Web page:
Over 12 years ago, PhD Comics published the first description of PQS (Post-Quals Slump), a highly prevalent condition among grad students that severely impacts their interest in science, and their ability to defend their thesis. As PhD Comics described, this condition can only be treated by a hard-hitting cocktail of Advisor-Pressure (AP), Spousal-Income-Frustration (SIF) and Lack-of-Savings-Realization (LSR).
I have survived PQS but am now experiencing another debilitating condition, which seems to be related in some way to PPS. In an effort to understand this new condition, which I call the Post-Phd Slump (PPS), and to connect with fellow sufferers, I have carefully characterized it. Here are my findings:
What is PPS?
PPS is a debilitating condition that renders scientists demotivated and unfocussed in all areas of their work, The severity of P.P.S is directly proportional to the numbers of years in academia. It is the main cause of brain drain from research and contributes to alternative science career transition.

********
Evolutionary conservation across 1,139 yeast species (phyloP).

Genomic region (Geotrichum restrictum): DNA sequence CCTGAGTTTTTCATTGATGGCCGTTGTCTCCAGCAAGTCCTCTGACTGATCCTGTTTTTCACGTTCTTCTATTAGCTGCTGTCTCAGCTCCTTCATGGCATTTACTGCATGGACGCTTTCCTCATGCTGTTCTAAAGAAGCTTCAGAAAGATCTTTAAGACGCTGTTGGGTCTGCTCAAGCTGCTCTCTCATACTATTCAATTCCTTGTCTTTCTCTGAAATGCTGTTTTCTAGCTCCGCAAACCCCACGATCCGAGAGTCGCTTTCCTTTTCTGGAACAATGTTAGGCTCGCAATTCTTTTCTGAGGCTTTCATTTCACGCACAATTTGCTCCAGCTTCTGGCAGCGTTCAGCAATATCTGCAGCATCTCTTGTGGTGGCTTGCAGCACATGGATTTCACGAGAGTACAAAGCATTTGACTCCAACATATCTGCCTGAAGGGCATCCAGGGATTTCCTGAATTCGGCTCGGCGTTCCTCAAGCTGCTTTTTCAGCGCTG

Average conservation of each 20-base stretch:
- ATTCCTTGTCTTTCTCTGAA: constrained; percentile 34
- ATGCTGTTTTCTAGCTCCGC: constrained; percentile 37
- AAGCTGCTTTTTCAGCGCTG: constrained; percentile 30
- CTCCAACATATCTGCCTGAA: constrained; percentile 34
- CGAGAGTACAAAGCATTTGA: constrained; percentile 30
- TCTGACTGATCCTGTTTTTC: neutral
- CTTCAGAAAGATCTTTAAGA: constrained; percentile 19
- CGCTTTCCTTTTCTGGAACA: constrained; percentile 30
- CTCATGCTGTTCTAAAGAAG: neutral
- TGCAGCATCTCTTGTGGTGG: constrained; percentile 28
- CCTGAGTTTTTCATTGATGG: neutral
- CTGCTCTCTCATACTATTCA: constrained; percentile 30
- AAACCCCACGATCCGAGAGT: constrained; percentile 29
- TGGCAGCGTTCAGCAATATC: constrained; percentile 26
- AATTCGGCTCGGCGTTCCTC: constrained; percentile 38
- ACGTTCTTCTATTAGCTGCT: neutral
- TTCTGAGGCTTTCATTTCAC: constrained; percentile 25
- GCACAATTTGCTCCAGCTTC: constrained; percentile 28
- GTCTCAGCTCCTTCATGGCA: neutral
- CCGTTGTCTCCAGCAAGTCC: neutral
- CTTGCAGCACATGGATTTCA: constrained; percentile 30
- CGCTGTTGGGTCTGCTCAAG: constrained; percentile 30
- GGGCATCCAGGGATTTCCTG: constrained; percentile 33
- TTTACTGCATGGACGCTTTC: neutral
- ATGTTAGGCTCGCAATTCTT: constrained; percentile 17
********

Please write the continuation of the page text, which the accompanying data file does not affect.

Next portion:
What Causes PPS?
The exact cause of PPS is unknown, but it is thought to have similar origins to PQS. Recession and lack of research funding in recent years have increased the rate of incidence.
Symptoms of PPS:
- Repeatedly thinking “why did I do a PhD?”
- Lack of motivation to do lab bench work
- Cynicism towards research and academia
- Increased web browsing for alternative science careers
- Awareness of the income gap between you and your MBA pal
Treatment for PPS:
- Mentorship and funding availability can temporarily relieve some symptoms
- Symptoms can be controlled by regular doses of good lab results and publications in reputable journals
- In severe cases, the only treatment available is a non-academic-career-transfusion
- Lack of treatment can cause career growth retardation and needless loss of good scientists to better paid jobs
We need your help to better understand these conditions so that more effective treatments can be found. Please contribute to the data by posting your experiences of PPS, and indeed PQS, in the comments section.